Pakistan did not win any medals at the Olympic Games held in Rio this year.
They just had seven athletes, thanks to the continental quota scheme and wildcard entries given by the International Olympics Committee, otherwise not a single athlete from the country with 200 million population managed to qualify.
It was the first time since 1948 that their hockey team failed to make it to the Olympics. They were their only hope, their only pride. So much so that the captain of the Pakistan hockey team has always been the contingent’s flag bearer at the Games.
But what can one expect when our hockey players are paid so poorly? What can one expect when all they eat are dates and naan-cholay during international tournaments? What can one expect when Pakistan Hockey Federation has always inadequate resources for investing in the sport?
This year, they had pinned their hopes to judoka Shah Hussain, but his campaign, too, ended in disappointment. He could hardly withstand his Ukrainian opponent for more than two minutes.
Pakistan expected a good show from Hussain, especially after he won silver for the country in the 2014 Commonwealth Games in Glasgow. But why blame him? Hussain trains on his own in Japan, with no support whatsoever from any of the sports federations or associations active in the country.
This time around, Pakistan also had more officials than athletes in their Olympics contingent. Out of the total seven, the two foreign-based athletes, swimmers Lianna Swan and Haris Bandey couldn’t live up to people’s expectations either.
Bandey finished last in the 400m freestyle swimming heats, hitting 4:33:13 on the clock.
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Lianna, who is a South Asian Games gold medalist, holds about a dozen Pakistan national records. It would be harsh to expect from her to make it to the semi-finals keeping in view the stiff competition, but she could at least have tried to achieve a personal best in Rio.
But why should we blame Bandey or Lianna?
The Pakistan Olympic Association and Pakistan Sports Board are engaged in their own political battles that nobody took the time to notice, take responsibility or possibly handover their resignations on poor run by the country’s athletes in the Games.
Arguably the performance that stood out the most from amongst the participating Pakistani athletes came from 21-year-old Minahil Sohail, who took part in the 10m air rifle shooting competition.
She finished a relatively encouraging 28th out of 51 athletes participating in the event and missed out on reaching the final by a mere 2.7 points.
Minahil is surely a star in the making and can perform better, if not win a medal, in Tokyo 2020. But for that, she needs the necessary support and encouragement in the coming four years.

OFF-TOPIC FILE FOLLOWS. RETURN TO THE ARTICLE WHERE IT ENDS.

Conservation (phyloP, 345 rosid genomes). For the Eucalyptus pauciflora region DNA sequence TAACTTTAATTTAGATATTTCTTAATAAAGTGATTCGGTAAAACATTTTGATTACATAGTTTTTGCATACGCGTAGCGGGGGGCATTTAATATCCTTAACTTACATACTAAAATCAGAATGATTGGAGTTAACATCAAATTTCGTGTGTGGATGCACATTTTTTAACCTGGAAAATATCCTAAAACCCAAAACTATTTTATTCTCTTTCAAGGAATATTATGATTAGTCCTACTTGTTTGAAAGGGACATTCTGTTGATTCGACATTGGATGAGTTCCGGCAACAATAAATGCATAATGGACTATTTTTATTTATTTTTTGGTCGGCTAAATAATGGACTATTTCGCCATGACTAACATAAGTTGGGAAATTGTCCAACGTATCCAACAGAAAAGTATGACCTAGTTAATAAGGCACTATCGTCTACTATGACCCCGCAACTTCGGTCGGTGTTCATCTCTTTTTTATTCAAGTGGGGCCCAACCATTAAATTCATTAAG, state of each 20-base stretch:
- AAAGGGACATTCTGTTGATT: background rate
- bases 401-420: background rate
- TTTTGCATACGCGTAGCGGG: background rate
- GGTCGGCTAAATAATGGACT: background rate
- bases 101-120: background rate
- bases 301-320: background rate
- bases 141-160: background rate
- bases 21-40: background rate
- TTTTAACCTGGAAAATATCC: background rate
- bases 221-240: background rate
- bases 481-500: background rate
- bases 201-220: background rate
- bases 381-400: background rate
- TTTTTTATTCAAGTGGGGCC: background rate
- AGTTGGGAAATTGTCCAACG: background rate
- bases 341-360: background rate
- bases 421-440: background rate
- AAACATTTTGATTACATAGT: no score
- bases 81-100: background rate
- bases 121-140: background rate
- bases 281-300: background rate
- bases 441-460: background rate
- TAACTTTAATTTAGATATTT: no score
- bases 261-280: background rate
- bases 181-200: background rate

Kimia Alizadeh (Iran), Sara Samir (Egypt) and Hedaya Wahba (Egypt) won historic medals for their respective countries in Rio, so why shouldn’t Pakistan expect their athletes to top the charts?
The country has a proud history in athletics with 14 gold medals at the Asian Games level, but has not won a medal of any kind since the 1994 edition in Hiroshima, Japan. The slump continued in Rio, with both Pakistani participants in athletics fighting for the wooden spoon.
Najma Parveen finished a poor 70th out of 72 participants in the 200m sprint competition, while Mehboob Ali only did a touch better by finishing 46th out of 53 competitors.
Lack of quality infrastructure and training facilities have kept Pakistan behind the rest of the world. Pakistan should learn from Kenyan and Ethiopian long distance runners who make the transition from running on open fields — often barefoot — to becoming global sensations.
As Pakistan returned empty-handed from the Games in Rio, Kosovo, Fiji, Puerto Rico, Kuwait, Tajikistan, and Ivory Coast won their first gold medals. Pakistan have not won any medal for six consecutive Games, which makes it 24 years.
And it does not seem like the Tokyo 2020 Games would be any different.
Should we expect Prime Minister Nawaz Sharif to interfere? He has been in office for over three years and he doesn’t seem to have taken much interest in the area so far.
Aside from taking an active interest in the welfare of sports in the country, can the prime minister undertake the task of significantly reducing, if not eliminating, political influence that is ruining Pakistan’s sports infrastructure?